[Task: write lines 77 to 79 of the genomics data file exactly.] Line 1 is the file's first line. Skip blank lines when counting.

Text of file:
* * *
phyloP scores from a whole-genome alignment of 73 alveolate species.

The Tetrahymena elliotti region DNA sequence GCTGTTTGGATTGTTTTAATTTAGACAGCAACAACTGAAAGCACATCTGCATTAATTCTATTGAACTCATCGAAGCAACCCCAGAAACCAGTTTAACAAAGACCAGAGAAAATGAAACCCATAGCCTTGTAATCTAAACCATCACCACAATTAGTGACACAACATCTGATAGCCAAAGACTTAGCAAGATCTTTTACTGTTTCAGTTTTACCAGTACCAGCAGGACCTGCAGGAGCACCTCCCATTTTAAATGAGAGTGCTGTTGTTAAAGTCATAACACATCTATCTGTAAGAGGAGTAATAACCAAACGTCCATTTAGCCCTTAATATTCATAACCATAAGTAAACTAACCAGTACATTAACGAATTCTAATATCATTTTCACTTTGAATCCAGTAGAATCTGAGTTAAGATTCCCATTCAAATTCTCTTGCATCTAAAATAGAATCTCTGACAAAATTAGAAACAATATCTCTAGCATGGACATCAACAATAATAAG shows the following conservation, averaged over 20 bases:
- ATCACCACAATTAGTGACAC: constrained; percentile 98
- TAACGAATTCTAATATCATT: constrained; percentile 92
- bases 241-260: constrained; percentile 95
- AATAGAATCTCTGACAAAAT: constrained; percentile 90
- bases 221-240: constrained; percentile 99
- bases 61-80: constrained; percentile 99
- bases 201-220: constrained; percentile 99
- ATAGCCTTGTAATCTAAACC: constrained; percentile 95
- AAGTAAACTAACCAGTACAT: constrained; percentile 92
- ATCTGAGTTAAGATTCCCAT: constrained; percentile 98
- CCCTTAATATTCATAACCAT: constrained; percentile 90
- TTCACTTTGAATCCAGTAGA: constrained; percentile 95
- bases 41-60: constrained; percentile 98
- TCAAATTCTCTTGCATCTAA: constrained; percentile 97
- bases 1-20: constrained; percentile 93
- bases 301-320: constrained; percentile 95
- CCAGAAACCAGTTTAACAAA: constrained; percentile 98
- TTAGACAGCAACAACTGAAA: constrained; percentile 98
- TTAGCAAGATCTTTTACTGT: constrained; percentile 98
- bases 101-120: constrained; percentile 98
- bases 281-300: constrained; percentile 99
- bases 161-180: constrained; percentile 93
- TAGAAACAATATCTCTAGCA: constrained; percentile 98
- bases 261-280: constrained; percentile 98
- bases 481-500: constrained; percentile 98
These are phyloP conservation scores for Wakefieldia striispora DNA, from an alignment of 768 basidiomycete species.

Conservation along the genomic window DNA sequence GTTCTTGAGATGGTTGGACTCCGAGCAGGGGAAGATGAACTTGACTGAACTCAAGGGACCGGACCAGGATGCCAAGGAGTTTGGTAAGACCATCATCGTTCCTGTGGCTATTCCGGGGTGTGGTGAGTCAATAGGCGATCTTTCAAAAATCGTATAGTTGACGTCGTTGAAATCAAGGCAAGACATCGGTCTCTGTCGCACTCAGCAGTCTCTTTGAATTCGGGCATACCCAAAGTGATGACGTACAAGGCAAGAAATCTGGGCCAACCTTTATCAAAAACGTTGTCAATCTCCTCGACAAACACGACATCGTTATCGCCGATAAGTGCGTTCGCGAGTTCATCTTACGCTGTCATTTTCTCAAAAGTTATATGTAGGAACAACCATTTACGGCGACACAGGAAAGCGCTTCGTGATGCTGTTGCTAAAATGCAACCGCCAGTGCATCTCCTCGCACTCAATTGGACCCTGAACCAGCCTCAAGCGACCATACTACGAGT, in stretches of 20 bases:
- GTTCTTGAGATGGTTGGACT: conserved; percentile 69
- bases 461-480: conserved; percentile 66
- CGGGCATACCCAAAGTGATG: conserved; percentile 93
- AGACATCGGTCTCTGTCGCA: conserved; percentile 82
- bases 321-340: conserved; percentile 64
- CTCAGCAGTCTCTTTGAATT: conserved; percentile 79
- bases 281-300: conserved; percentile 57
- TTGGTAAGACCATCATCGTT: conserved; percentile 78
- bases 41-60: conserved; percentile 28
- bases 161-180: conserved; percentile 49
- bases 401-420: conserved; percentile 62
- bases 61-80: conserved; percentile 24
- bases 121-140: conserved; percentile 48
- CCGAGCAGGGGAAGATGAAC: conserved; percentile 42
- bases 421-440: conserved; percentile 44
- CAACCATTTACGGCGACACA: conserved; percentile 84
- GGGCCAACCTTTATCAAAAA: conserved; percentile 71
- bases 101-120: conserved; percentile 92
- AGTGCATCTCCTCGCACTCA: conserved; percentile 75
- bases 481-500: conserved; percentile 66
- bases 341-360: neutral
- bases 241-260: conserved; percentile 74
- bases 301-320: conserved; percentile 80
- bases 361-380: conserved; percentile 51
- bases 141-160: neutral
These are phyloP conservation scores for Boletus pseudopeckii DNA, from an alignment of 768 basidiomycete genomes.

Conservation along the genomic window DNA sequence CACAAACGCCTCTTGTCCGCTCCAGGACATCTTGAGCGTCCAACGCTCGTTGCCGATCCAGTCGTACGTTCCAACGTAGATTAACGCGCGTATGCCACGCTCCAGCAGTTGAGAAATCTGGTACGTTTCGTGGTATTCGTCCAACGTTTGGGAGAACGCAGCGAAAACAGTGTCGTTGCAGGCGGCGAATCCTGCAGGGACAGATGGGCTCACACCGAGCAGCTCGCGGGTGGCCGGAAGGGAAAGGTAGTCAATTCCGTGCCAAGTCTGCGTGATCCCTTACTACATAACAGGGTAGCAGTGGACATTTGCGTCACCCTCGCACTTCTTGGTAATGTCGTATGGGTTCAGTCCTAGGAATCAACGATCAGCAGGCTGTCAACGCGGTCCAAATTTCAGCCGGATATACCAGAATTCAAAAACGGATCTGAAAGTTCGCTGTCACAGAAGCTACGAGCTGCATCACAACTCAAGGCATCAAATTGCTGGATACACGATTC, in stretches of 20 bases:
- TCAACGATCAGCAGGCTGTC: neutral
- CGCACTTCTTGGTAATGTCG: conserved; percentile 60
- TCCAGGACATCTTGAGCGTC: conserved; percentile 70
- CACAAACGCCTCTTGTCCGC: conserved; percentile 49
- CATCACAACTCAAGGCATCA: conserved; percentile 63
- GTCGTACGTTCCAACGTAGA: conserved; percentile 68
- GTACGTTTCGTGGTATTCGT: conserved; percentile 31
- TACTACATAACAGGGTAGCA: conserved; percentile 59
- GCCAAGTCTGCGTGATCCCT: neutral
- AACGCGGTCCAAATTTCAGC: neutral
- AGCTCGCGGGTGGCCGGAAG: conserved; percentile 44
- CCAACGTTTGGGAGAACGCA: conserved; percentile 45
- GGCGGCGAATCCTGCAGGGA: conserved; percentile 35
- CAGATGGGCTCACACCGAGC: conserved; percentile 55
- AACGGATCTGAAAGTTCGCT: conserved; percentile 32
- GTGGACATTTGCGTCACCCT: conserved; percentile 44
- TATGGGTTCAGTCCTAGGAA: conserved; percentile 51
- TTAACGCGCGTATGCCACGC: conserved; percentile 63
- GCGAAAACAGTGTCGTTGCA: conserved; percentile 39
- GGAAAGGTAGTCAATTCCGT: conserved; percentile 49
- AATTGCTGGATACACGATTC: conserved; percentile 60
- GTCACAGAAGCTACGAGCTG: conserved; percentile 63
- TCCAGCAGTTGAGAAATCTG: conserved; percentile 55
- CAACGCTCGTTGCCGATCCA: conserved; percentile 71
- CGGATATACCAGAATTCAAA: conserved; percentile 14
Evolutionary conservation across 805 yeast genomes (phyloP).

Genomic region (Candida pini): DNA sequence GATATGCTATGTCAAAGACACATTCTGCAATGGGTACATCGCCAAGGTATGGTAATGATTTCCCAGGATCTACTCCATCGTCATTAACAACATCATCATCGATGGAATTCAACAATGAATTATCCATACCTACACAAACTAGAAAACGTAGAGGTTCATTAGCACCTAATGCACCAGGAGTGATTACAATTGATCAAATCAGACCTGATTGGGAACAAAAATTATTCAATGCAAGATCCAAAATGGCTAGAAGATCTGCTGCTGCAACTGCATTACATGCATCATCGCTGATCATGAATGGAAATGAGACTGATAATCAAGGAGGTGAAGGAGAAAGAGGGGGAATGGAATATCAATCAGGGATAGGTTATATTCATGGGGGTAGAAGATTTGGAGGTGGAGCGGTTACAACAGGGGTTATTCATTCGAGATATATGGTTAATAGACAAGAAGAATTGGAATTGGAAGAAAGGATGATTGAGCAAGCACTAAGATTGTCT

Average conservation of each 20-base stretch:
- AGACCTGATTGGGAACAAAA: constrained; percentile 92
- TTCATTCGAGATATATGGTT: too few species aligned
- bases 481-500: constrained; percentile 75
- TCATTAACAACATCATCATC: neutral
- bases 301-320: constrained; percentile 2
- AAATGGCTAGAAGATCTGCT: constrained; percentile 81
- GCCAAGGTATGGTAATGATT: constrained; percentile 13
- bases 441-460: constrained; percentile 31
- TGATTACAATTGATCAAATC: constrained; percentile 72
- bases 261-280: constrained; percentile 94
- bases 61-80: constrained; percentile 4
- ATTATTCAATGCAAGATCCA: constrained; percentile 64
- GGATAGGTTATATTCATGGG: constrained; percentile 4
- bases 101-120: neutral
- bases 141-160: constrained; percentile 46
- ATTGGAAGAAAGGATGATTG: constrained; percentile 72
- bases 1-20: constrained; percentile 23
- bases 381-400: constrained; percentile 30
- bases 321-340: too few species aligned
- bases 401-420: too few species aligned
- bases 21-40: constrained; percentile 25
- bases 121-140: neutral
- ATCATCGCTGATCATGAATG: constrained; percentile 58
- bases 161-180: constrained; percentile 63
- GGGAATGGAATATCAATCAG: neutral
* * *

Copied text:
- AATTGCTGGATACACGATTC: conserved; percentile 60
- GTCACAGAAGCTACGAGCTG: conserved; percentile 63
- TCCAGCAGTTGAGAAATCTG: conserved; percentile 55